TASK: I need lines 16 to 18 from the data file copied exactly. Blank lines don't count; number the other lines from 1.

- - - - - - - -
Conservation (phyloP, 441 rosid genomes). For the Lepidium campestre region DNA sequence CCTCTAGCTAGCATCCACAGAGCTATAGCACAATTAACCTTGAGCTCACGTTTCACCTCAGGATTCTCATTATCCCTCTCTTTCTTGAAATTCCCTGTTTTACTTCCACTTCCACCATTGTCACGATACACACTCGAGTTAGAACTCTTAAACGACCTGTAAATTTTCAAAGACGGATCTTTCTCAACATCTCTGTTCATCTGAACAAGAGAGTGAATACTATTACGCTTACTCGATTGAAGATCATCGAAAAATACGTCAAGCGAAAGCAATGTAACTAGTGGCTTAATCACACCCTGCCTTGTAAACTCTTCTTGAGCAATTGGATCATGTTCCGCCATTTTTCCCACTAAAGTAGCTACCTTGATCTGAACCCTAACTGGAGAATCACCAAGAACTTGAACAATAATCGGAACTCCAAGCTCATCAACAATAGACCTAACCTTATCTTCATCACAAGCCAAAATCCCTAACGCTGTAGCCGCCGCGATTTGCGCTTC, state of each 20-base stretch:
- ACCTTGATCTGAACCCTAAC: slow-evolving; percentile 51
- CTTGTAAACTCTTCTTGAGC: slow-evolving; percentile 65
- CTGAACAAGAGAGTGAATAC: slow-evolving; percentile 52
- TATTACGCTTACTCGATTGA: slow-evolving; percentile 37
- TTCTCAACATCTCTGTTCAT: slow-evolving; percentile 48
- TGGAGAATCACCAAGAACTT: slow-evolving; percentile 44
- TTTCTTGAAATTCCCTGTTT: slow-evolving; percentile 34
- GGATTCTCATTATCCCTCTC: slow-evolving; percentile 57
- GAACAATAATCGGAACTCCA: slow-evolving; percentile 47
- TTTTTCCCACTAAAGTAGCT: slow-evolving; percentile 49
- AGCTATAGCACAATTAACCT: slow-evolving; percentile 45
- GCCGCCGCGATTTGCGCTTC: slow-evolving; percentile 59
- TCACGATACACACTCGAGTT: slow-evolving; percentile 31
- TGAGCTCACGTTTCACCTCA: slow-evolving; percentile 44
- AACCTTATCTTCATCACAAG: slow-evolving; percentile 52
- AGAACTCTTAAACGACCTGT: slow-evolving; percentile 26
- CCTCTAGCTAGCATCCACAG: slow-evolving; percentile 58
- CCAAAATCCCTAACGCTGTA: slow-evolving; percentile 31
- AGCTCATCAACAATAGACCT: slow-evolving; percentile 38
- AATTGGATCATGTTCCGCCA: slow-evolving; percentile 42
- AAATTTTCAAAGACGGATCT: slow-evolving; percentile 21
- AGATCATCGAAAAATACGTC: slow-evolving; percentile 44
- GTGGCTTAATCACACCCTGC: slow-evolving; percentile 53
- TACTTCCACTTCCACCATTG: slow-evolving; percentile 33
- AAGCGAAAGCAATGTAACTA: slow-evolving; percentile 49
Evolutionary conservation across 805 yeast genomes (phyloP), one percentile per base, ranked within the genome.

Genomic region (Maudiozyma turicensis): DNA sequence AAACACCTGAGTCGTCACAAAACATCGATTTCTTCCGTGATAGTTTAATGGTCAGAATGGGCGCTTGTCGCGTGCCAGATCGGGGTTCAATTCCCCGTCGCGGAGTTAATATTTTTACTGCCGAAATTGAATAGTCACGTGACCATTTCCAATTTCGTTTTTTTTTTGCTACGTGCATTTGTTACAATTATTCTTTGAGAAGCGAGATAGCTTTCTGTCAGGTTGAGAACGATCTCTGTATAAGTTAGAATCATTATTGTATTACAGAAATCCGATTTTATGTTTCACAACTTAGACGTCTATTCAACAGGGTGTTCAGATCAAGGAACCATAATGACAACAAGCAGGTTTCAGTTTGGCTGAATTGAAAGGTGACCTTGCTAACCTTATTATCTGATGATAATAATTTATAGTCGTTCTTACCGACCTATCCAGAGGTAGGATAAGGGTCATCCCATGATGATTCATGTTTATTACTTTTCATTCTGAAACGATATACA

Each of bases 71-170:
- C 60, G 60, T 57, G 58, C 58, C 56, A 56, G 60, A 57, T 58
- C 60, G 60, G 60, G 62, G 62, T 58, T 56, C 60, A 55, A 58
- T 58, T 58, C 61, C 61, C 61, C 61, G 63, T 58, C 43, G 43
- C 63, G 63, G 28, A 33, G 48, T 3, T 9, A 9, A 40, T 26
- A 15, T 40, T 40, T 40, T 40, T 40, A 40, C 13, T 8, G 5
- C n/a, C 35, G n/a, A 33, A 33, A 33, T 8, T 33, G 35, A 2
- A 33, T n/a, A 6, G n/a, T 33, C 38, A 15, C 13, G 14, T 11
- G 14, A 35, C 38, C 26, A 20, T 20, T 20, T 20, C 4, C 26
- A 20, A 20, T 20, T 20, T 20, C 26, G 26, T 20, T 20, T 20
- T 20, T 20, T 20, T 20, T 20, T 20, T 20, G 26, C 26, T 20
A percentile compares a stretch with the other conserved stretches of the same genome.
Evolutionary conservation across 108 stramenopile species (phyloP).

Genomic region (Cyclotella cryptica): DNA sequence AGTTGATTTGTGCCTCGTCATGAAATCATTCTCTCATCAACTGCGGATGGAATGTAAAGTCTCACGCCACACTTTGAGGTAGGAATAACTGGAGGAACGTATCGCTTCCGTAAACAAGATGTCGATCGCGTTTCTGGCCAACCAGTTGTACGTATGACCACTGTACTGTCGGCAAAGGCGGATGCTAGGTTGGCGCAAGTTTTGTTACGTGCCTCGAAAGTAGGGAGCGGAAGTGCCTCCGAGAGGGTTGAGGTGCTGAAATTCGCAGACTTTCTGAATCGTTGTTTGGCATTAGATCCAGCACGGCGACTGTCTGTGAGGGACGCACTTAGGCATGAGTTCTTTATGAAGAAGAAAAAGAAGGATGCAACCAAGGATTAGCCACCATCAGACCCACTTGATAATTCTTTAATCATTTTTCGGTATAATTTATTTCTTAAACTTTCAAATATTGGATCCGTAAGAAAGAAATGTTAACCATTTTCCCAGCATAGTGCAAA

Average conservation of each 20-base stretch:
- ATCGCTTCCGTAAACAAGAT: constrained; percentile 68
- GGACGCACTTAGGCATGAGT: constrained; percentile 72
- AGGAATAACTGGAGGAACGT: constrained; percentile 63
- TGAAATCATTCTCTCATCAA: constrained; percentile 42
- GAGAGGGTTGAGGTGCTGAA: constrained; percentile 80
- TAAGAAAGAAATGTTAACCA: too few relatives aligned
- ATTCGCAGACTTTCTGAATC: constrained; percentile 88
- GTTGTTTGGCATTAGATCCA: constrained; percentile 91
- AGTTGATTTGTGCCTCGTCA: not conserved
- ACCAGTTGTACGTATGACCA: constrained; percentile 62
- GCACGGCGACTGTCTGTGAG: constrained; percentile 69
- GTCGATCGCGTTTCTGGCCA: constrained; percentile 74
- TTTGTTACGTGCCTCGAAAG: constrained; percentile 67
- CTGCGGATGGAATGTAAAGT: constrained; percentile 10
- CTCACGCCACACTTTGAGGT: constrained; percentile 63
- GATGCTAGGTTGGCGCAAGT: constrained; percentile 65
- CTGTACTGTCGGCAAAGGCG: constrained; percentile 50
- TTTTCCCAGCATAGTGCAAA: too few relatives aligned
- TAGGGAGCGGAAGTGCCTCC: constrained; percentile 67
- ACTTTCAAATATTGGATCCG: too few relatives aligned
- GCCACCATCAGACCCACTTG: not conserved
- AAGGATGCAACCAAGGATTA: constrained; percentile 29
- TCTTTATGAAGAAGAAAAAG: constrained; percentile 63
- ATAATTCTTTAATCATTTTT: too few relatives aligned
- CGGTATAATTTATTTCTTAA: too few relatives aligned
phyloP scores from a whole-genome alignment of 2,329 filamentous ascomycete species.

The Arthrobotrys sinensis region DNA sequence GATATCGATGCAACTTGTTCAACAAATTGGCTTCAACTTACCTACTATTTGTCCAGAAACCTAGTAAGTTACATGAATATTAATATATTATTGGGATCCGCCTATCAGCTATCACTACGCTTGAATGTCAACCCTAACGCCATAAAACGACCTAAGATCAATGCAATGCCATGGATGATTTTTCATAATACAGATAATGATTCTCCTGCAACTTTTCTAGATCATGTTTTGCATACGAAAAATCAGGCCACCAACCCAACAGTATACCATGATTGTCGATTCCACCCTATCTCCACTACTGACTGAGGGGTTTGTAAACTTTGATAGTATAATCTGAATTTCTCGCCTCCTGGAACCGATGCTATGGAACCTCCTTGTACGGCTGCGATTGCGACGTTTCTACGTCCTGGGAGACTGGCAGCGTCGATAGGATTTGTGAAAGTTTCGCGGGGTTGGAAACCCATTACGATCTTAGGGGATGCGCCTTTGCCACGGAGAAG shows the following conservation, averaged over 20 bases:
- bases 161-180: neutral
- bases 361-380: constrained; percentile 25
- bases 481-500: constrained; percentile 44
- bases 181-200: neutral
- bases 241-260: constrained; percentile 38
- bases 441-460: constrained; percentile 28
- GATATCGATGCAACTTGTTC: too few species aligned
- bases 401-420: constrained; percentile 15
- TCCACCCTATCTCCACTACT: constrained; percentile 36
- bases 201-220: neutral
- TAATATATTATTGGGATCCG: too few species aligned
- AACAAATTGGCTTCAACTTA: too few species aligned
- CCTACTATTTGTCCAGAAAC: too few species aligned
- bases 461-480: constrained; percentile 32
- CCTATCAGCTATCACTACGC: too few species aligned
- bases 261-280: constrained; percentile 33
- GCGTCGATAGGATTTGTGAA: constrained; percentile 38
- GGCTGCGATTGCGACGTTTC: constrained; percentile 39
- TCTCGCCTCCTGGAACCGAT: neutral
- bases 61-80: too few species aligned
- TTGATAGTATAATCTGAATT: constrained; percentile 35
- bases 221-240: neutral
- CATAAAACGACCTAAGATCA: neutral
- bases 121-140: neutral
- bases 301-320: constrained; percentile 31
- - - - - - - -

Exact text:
- AACCTTATCTTCATCACAAG: slow-evolving; percentile 52
- AGAACTCTTAAACGACCTGT: slow-evolving; percentile 26
- CCTCTAGCTAGCATCCACAG: slow-evolving; percentile 58